Volume 2, Issue 2, April 2013, Page: 43-50
Japanese Interpersonal Competences, Narcissism and Moral Affects
Masayo Uji, Department of Bioethics, Kumamoto University Graduate School of Life Sciences
Toshiaki Nagata, Kyushu University of Nursing and Social Welfare
Toshinori Kitamura, Kitamura Mental Health Institute, Tokyo
Received: Mar. 23, 2013;       Published: Apr. 2, 2013
DOI: 10.11648/j.pbs.20130202.14      View  3053      Downloads  199
Abstract
This study mainly examined two hypotheses: the first, based on Benedict’s argument that Japanese culture is a “culture of shame,” is that Japanese interpersonal competences are facilitated by shame but not guilt, the second, narcissism inhibits use of the Japanese interpersonal competencies. The respondents were 408 Japanese university students. NPI-S, TOSCA-3, and JICS were applied for assessing narcissism, moral affects (guilt and shame), and Japanese interpersonal competences. After confirming the JICS’s two-factor structure (Perceptive Ability and Self-Restraint), structural equation modeling was used in examining the hypotheses on the relationship between narcissism, moral affects, and Japanese inter-personal competencies. The results showed that Japanese interpersonal competences were facilitated by narcissism. Prone-ness to shame left individuals less inclined to adopt the competences, while guilt-proneness stimulated the use of the com-petences. We conclude by discussing the narcissistic attitudes that are common in Japanese culture.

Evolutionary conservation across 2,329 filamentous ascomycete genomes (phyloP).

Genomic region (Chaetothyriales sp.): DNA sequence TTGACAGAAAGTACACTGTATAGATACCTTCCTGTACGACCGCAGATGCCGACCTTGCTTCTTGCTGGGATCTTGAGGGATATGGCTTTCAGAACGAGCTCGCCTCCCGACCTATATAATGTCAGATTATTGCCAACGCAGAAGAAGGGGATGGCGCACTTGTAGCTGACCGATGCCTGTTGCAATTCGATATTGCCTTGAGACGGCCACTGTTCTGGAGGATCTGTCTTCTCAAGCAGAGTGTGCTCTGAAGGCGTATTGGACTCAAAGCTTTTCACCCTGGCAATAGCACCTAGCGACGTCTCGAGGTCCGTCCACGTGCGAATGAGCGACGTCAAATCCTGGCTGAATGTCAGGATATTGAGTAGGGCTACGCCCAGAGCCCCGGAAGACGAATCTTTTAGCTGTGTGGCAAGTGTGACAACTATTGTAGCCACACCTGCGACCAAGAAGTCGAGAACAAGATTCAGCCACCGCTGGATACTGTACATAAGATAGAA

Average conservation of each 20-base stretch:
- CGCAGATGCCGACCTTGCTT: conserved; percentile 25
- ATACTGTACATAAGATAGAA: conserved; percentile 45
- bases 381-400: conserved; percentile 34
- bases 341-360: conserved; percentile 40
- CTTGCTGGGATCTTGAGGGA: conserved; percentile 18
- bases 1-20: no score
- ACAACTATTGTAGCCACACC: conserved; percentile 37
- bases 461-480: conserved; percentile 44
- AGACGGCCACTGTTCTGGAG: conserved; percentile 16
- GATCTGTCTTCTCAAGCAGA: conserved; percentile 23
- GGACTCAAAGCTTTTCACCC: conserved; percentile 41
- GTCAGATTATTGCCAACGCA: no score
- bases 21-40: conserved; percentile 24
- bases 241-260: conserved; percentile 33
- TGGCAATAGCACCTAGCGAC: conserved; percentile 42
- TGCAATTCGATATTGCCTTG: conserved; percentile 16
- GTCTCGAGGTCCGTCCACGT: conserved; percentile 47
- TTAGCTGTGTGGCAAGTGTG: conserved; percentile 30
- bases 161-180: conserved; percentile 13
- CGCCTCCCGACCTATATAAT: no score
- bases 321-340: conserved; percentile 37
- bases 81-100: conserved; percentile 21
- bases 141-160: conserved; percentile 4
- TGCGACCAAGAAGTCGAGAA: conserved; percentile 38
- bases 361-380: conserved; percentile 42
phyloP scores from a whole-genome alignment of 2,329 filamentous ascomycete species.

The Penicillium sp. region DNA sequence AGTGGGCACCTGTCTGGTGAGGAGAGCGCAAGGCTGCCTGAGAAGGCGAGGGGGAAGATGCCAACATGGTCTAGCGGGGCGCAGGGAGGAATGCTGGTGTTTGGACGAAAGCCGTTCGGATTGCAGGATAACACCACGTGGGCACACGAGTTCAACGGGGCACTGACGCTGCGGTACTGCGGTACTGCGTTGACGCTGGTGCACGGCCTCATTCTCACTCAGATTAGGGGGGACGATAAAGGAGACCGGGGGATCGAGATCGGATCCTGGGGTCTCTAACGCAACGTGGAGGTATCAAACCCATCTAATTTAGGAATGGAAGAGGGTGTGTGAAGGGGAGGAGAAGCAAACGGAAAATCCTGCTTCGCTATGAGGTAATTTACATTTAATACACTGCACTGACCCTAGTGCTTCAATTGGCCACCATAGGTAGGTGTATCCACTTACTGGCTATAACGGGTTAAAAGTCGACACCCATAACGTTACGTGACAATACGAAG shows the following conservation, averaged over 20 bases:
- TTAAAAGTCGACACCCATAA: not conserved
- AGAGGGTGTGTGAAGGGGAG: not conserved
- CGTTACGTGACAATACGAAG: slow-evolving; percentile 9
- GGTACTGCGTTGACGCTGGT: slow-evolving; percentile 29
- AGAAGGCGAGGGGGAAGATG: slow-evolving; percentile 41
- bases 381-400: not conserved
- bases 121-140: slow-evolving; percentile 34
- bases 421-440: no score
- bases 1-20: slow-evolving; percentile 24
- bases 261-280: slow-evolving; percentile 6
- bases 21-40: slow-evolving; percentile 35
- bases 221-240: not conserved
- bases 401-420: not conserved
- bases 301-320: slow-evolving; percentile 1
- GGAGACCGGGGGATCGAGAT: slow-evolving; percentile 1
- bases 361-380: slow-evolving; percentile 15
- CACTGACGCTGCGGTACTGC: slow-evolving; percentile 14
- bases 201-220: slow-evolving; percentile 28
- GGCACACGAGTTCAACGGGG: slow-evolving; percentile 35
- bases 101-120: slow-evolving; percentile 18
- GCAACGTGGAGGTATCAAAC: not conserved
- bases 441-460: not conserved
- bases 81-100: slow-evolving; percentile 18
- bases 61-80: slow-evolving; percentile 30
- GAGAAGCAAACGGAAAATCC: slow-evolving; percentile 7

Keywords
Japanese Interpersonal Competences, Narcissism, Shame, Guilt
To cite this article
Masayo Uji, Toshiaki Nagata, Toshinori Kitamura, Japanese Interpersonal Competences, Narcissism and Moral Affects, Psychology and Behavioral Sciences. Vol. 2, No. 2, 2013, pp. 43-50. doi: 10.11648/j.pbs.20130202.14
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